Another option that has been discussed is transferring Gaza's governance to a “coalition of the willing” made up of moderate Arab states. One version of this even envisions Gaza being turned into a “Singapore on the Mediterranean.”

All of these plans so far foundered on the high hurdles posed by the Arab states, including the recognition of a Palestinian state, and don’t seem to be advancing toward success.

Another possibility, which has already been considered a failure, was the idea of transferring power to local, non-Hamas-affiliated clans in Gaza.

After appearing to gather some steam in January, this hope was dashed when Arab media reported in March that Hamas had executed the head of a local clan for allegedly working with Israel.

In an interview at the end of March, Israeli Minister of Strategic Affairs Ron Dermer, who is an observing member of the War Cabinet and seen as a one of Netanyahu’s closest confidants, gave a glimpse into the thinking among the prime minister’s inner circle which was the touchstone of Gallant’s and the security chiefs’ anger.

“You can’t end their political rule in Gaza without dismantling their military capabilities,” Dermer said. “It’s impossible to have a conversation about the 'day after' plan until Hamas knows they’re gone.”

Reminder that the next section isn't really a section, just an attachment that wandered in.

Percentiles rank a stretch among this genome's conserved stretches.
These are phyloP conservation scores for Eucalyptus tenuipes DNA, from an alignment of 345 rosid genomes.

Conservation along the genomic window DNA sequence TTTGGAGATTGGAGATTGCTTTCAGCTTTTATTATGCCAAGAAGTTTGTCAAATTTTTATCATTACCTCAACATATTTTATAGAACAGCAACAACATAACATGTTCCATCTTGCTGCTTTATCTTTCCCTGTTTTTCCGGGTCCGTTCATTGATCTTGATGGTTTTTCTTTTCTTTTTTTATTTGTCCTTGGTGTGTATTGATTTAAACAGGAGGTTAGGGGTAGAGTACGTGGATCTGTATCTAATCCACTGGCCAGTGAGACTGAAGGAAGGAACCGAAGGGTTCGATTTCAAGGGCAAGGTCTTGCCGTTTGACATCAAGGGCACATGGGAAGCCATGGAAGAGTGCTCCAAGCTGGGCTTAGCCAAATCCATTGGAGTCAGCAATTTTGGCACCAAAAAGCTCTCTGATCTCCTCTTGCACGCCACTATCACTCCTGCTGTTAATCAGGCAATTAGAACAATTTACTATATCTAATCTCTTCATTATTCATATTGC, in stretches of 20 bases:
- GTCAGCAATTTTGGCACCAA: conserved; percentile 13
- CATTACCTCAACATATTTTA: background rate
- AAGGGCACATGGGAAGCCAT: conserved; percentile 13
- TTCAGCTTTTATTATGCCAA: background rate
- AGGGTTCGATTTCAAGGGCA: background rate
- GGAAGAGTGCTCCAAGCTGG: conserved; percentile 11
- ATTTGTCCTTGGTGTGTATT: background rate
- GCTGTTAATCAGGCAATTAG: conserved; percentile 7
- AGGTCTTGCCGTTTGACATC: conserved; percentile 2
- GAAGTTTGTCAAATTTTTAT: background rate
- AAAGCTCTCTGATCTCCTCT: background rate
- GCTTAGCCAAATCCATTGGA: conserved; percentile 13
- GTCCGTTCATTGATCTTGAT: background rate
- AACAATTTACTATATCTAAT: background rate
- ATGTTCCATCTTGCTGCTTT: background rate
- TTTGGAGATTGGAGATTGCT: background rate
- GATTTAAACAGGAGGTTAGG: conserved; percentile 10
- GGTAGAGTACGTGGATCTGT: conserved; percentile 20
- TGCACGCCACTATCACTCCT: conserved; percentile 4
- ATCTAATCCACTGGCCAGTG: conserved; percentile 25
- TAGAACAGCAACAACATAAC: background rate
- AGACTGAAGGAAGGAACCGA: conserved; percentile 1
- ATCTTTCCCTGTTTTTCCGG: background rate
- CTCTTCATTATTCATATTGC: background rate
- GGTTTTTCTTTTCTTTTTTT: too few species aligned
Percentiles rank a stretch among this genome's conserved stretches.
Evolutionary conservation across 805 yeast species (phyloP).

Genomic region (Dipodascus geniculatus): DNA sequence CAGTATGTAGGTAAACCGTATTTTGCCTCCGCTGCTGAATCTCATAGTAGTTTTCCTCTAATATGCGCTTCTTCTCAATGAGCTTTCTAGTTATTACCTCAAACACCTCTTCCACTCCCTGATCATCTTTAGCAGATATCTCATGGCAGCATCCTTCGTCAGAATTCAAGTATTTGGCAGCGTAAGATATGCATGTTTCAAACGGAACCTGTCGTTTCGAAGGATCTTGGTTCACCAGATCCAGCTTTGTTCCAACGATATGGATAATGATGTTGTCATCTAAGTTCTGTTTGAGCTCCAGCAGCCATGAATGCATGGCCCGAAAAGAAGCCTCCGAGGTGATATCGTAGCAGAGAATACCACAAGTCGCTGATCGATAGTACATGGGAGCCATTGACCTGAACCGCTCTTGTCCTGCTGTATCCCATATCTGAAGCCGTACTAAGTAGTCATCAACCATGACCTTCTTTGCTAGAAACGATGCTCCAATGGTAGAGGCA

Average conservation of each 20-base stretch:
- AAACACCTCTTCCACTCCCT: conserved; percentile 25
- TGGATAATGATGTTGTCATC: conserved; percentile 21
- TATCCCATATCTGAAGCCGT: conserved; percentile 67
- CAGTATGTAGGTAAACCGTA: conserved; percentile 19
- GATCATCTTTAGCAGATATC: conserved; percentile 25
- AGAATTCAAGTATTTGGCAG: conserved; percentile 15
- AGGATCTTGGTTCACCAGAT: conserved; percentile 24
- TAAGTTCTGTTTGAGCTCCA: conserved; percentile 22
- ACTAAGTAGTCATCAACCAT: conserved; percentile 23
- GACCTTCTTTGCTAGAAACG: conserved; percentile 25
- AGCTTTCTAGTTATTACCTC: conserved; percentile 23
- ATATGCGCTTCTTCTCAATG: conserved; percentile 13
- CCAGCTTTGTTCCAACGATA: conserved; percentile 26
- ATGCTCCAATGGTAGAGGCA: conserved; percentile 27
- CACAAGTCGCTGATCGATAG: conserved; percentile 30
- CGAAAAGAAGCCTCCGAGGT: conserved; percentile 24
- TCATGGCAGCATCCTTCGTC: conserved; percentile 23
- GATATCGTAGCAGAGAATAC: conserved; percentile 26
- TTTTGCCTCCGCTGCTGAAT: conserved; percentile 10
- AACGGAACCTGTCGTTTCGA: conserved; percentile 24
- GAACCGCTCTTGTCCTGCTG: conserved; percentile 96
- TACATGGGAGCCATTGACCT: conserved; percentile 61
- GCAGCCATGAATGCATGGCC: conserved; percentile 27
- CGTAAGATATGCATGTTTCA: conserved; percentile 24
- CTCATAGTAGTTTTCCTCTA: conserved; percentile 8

The idea that any other force would enter Gaza before Hamas was decisively defeated is “ridiculous,” he added.

Any idea championed by Israel would automatically be unpopular among Palestinians and the “Arab street,” Dermer argued, suggesting that the demands should instead be directed towards the U.S. and the international community.

Instead of continuing to effectively communicate these thoughts, however, the prime minister apparently did not see it necessary to discuss this issue in recent months, either publicly or privately, causing Gallant to air the government’s dirty laundry for all to see.

But despite the deep rift between Gallant and Gantz’s National Unity Party on one side and the rest of the government on the other, it appears unlikely that the shaky wartime emergency coalition will come to an end over this issue.

Netanyahu’s last attempt to fire Gallant ended in humiliation, and the defense minister has eroded all support in his own party, making it unlikely he’ll quit his position of power without a backup plan.

While political considerations are sure to play a role on all sides, the central question of who will govern Gaza after the war simply has no ready answer.

Most Israelis oppose handing the reins back to the PA, while large parts of the population also don’t want to see their children fighting insurrections in the enclave’s winding alleyways over the next decades. And the Arab states don’t appear to be eager to govern there either.

Meanwhile, the question at heart continues to linger unsolved, and IDF soldiers continue to fight, and die, in places they vacated only weeks earlier.

Hanan Lischinsky has a Master’s degree in Middle East & Israel studies from Heidelberg University in Germany, where he spent part of his childhood and youth. He finished High School in Jerusalem and served in the IDF’s Intelligence Corps. Hanan and his wife live near Jerusalem, and he joined ALL ISRAEL NEWS in August 2023.